From the outset, Serendipalm worked with existing smallholder plots of oil palms and supported the cultivation of organic palm fruit trees that avoided the clearing of additional forest and restored degraded existing palm fields through regenerative farming practices. This approach protects natural carbon stocks and helps conserve habitats for local wildlife that are often sacrificed in order to achieve high yields. Only the outer palm fruit is used by Serendipalm, so the palm kernels are collected and sold to a Togo-based fair-trade soap production company based in a neighbouring town. Crop by-products are mulched into fertiliser and cycled back to the farms returning nutrients to the soil.
By 2016 Serendipalm had also converted the cocoa plots of many of its oil palm farmers to organic practices. There is strong demand for organic and fair trade cocoa beans from West Africa, yet many Ghanian farmers still used synthetic pesticides on cocoa.
Concurrently, Serendipalm began encouraging its farmers to adopt mixed agroforestry methods. By 2022, with support of a German development agency, many new fields are planted following the concept of dynamic agroforestry which integrates palm and cocoa production with the cultivation of secondary crops such as bananas, papayas, cassava, turmeric, and ginger. Many of these additional crops can be harvested in the first year, long before the cocoa and palm fruit, thus providing earlier revenue and increased food security.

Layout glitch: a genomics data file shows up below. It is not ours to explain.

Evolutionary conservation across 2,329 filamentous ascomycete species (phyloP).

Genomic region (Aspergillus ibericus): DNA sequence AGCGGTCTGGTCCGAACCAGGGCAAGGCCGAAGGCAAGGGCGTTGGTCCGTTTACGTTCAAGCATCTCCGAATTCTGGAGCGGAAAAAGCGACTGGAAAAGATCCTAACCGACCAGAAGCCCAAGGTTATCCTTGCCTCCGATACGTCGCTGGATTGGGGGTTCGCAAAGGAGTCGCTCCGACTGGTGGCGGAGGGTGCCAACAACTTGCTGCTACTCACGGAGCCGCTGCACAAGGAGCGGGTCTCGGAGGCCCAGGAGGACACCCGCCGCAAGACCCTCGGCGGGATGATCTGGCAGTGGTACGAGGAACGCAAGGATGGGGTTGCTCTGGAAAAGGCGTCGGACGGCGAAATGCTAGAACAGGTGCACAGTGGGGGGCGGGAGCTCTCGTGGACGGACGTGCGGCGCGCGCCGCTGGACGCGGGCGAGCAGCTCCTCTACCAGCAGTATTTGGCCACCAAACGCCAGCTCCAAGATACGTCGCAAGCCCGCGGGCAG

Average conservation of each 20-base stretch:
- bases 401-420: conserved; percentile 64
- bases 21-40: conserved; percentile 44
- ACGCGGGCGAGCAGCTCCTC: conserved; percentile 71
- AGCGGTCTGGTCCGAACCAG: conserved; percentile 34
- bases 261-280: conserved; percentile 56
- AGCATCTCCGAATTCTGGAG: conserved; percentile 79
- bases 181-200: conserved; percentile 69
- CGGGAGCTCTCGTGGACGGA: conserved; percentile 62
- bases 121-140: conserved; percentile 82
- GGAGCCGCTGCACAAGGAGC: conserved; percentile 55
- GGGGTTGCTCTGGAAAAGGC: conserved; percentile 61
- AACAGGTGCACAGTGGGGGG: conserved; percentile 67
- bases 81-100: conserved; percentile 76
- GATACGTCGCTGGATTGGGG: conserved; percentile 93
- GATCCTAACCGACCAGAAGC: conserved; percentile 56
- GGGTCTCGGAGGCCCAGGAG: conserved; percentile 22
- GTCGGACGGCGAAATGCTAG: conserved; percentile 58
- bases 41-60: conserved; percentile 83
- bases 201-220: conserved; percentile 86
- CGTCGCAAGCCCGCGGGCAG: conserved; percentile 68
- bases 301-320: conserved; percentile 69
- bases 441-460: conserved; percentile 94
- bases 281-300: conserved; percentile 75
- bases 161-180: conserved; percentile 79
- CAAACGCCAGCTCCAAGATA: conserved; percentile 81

Agroforestry, which is the integration of crop production within forest systems, combines different tree heights, leaf sizes and canopy densities in one growing area, maximising the collection of sunlight and optimising photosynthesis. The diversity of trees means that the overall system is less prone to pests. Natural leaf fall and active pruning provides a virtuous cycling of nutrients which feeds the soil biology, leading to highly fertile growing conditions, resulting in higher crop yields, higher quality products and increased food security.
Such systems also produce more biomass and sequester more atmospheric CO2 per hectare per year thus helping mitigate the climate crisis. With regenerative organic programs in place for all its farmers Serendipalm became, in 2020, the worldwide first Regenerative Organic Certified (ROC) palm oil project. The ROC certification now facilitates sales to companies wanting to include ROC-certified ingredients in their supply chain.